Landscape edging comes in an array different styles and there are so many options to choose from. Depending on the desired look you are going for, the edging you choose for your landscape can have a big effect on functionality and curb appeal. Here I will summarize my top three landscape edging options and how you can install them with your next landscaping project.
The “natural edge” is the most cost effective landscape edging type. This edge is created by digging down, using the ground as a lip to hold in mulch, etc. Creation of the natural edge is best performed with a flathead shovel. Dig down approximately 3 inches and then “feather” the dirt back into the bed. Clean out the debris (dirt clumps, turf) from the bed space.
For a sleek, clean look steel edging is the way to go. Fairly easy to install, but it may be smart to have an extra hand to help with efficiency. Steel edging can be great to create smooth curves and sharp angles. Being a thinner material, steel edging can be used to help separate elements in the landscape – for instance separate mulch from rock, to ensure a good clean separation.
A stone edging is definitely going to be the most time consuming for installation and prices can vary, but this type of edging can add character and uniqueness to your landscape. Whether you are using rock cobbles, brick, limestone edgers, or pavers, the install process is mainly the same for all. First step is to excavate a trench in the line the edging is to be installed – depth of the trench depends on stone material selection and placement (for example, the trench will be deeper for bricks placed upright as opposed to them being placed on their side). The edging should be up about 3 inches from the ground – this factor can help determine your trench depth as well. The next step is to lay out all of your stone material along the trench so it is ready for install. Third, you will want to set the edging in concrete for stability. On average, you will want to sit the stone edging in about 2 inches of concrete. Some people may choose to skip the concrete part of this installation, although I highly recommend it – if you want a long lasting edge that won’t settle and is more stable, do the concrete.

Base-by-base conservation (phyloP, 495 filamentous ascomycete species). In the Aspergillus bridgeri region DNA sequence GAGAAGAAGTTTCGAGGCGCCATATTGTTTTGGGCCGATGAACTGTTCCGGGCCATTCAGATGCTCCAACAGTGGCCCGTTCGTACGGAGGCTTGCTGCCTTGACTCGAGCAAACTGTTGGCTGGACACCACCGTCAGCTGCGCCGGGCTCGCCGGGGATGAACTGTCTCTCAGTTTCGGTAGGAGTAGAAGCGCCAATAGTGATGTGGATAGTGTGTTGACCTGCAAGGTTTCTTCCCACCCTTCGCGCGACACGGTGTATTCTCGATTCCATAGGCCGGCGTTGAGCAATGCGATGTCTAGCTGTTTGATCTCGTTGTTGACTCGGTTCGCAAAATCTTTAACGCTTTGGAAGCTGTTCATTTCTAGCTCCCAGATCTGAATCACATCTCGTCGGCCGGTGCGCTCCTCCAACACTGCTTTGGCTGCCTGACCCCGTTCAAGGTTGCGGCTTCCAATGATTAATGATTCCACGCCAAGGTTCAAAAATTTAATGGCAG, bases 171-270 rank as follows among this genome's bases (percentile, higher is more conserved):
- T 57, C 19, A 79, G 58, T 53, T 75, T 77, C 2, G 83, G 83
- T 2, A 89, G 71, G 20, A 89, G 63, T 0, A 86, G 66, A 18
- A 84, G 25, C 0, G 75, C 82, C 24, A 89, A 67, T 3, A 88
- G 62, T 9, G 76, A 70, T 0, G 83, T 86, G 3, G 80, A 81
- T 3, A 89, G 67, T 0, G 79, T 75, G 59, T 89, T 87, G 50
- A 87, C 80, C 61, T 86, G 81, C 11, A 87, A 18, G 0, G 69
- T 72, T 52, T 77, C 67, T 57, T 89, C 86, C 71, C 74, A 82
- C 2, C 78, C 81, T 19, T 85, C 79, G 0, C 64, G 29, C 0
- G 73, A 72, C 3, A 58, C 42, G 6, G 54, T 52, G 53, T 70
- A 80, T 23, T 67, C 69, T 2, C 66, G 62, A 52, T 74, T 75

Adding an element of edging is important for a successful landscape. A good, clean edge can really set off a landscape and have a dramatic impact. There are more than just the three types mentioned above, but these are the ones I have found the majority people enjoy. Now you can consider yourself EDGEucated.
Tip: Use a hose to lay out your desired edge line. This helps to visualize and gives you an accurate guide before you start digging. The hose is great to illustrated desired curves!
Tip: Always, always, always try to implement edging around rock – it will shift and it’s the last thing you want to deal with when mowing along a bedline. I usually avoid natural edging around rock – I usually gravitate toward steel edging for this.
Tip: By setting stone edging in concrete you are giving it a great base and also insuring stability. Think about how the mower bumps edging or kids walk along the stones – it won’t shift if it’s concreted in!